Development of Arctic Cities to Be Discussed as Part of Events during Russia’s Chairmanship of Arctic Council
The development of Arctic cities and a comfortable urban environment in the Far North will be discussed as part of the events that the Roscongress Foundation will hold during Russia’s chairmanship of the Arctic Council in 2021–2023.
“The Arctic accounts for almost a third of Russia’s territory and is home to more than 2.5 million people. As such, the state is implementing an integrated and comprehensive development programme in the region, which prioritizes work to improve the wellbeing and quality of life of residents. The Concept of Russia’s chairmanship of the Arctic Council shows that creating conditions to improve the quality of life of the region’s population, including Indigenous Peoples, largely shapes the sustainable development of the Arctic territories,” said Anton Kobyakov, an advisor to the Russian president and executive secretary of the Organizing Committee in charge of preparing for and supporting Russia’s chairmanship of the Arctic Council.
This is an important issue given the specifics of developing urban settlements in the region and the high level of urbanization in the Arctic itself. At present, urban residents make up 89% of the population in the Russian Arctic. The Far North is home to 90 cities and urban-type settlements. However, roughly 50% of the Arctic region’s inhabitants cite the poor quality of the urban environment as a possible reason for leaving the region.
“There are nine cities beyond the Arctic Circle with a population of more than 100,000 people. Six of them are in Russia. By Arctic standards, such cities as Murmansk and Arkhangelsk are megacities. This is why urban development is a priority. Respectable social infrastructure, cultural, and sports facilities are already being built here, along with an urban environment and public amenities. We will only be intensifying work in this regard,” Minister for the Development of the Russian Far East and the Arctic Alexey Chekunkov said.
The Information and Analytical Centre of the State Commission for the Development of the Arctic, along with the Institute of Regional Consulting, conducted the first ever analysis of all Arctic settlements in Russia with a population of more than 500 people based on 57 different indicators, including the location of medical and educational organizations, logistics infrastructure, and proximity to licensed mining areas. The study identified 158 key settlements in the Russian Arctic. The results of the study will make it possible to develop and extend state support measures for these settlements in a more targeted manner.
The Comprehensive Plan for the Socioeconomic Development of Norilsk until 2035, which the Russian government approved in December 2021, is a pilot project for the development of key settlements in the Russian Arctic.
Norilsk is the third most populated city in the Russian Arctic and one of the country’s largest industrial centres. The plan calls for building more than 70 modern apartment buildings, two childcare centres, a school, and a clinic in the city as well as overhauling a building that will serve as a social services centre for local citizens. More than 40 buildings in disrepair will also be demolished. Significant attention will be paid to improvements to courtyards and public areas as well as the modernization of utility and engineering infrastructure facilities. These measures will carry a price tag of approximately RUB 120 billion.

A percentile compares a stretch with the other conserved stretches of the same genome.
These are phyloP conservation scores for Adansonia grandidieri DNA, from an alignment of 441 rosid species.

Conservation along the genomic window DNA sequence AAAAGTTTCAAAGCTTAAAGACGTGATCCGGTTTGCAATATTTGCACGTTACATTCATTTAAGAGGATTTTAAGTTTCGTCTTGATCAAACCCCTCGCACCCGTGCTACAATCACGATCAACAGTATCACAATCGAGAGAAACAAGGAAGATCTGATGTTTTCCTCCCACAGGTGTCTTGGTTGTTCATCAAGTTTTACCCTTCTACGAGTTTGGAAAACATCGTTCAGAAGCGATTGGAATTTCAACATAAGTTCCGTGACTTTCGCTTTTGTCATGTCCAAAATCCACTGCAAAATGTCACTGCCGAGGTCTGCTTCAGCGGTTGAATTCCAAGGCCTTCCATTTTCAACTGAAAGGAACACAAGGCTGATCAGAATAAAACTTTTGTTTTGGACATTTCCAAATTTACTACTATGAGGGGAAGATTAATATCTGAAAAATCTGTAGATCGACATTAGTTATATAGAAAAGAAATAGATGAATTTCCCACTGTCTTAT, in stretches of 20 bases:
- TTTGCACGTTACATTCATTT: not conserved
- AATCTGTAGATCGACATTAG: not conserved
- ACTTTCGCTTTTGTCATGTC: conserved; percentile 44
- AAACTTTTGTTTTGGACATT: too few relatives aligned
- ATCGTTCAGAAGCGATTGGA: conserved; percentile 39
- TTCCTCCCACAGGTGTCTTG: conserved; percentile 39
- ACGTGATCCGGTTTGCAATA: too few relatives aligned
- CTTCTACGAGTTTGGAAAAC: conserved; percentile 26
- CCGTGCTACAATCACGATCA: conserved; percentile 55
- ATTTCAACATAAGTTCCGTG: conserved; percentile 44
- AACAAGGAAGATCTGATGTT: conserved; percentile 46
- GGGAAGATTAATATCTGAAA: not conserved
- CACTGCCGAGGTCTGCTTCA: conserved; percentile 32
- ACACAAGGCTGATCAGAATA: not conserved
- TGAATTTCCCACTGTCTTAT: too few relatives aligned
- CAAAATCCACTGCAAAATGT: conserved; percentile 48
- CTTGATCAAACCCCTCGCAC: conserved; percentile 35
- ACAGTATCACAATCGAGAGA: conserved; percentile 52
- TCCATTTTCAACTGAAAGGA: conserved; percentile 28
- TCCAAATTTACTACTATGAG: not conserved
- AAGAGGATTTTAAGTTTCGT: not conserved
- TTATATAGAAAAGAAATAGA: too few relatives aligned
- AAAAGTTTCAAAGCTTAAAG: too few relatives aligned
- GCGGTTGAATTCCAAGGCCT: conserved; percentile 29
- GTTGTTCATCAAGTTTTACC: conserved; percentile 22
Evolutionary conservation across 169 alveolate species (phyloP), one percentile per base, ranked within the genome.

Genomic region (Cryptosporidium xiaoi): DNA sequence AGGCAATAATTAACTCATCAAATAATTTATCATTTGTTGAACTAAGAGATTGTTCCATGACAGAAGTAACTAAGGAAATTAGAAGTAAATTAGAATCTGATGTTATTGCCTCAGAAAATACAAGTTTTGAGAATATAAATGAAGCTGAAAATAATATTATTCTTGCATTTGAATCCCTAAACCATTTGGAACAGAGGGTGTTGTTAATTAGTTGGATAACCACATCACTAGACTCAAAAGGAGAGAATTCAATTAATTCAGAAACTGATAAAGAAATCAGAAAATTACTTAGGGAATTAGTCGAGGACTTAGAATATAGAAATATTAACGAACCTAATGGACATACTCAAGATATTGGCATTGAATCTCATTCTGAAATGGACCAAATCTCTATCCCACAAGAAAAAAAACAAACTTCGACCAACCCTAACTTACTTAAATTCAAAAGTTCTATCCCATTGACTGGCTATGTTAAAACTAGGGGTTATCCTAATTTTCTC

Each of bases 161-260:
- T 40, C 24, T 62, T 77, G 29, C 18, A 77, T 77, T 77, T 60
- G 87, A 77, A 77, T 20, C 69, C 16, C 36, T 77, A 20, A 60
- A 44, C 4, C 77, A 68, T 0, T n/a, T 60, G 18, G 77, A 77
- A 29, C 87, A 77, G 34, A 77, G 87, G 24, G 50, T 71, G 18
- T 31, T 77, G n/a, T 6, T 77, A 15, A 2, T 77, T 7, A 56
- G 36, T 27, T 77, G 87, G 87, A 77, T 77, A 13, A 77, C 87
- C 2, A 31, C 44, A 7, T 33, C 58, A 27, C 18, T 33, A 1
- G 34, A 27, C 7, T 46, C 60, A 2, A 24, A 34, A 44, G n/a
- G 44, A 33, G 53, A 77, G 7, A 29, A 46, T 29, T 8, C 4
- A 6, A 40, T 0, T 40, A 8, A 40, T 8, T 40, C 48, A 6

One major focus to improve people’s quality of life in the Arctic is to develop a comfortable urban environment. At present, the Ministry for the Development of the Russian Far East and the Arctic, along with the Russian Ministry of Construction, are working on drafting an ‘Arctic Standard’ to develop the urban environment and improve public and courtyard spaces in Arctic settlements. In late 2021, the Information and Analytical Centre of the State Commission for the Development of the Arctic implemented two projects that aim to develop a comfortable urban environment as part of the ‘Arctic Standard’.
One of the projects – a design code for Arctic settlements – consists of a set of documents that govern the appearance of the urban environment, including standards for facades, lighting, navigation as well as advertising and information structures.
The government has also created the online platform ‘Library of Best Practices for the Development and Improvement of the Environment of Arctic Settlements’, which presents the best architectural planning solutions and modern technologies for construction projects in the Arctic in such areas as urban planning, housing, landscaping, engineering solutions, ecology, social facilities, and transport.
One of the priorities of Russia’s chairmanship is to develop human capital in the Arctic. To this end, Russia intends to provide incentives for the creation of a modern urban environment in Arctic settlements, expand the availability of quality education, and improve the healthcare system and infrastructure, including through the widespread use of mobile and satellite communications. These issues will be discussed in detail at the ‘Conference on Ensuring a Comfortable Urban Environment in the Arctic’ in Yakutsk on 23–25 May 2022 as part of Russia’s chairmanship of the Arctic Council.
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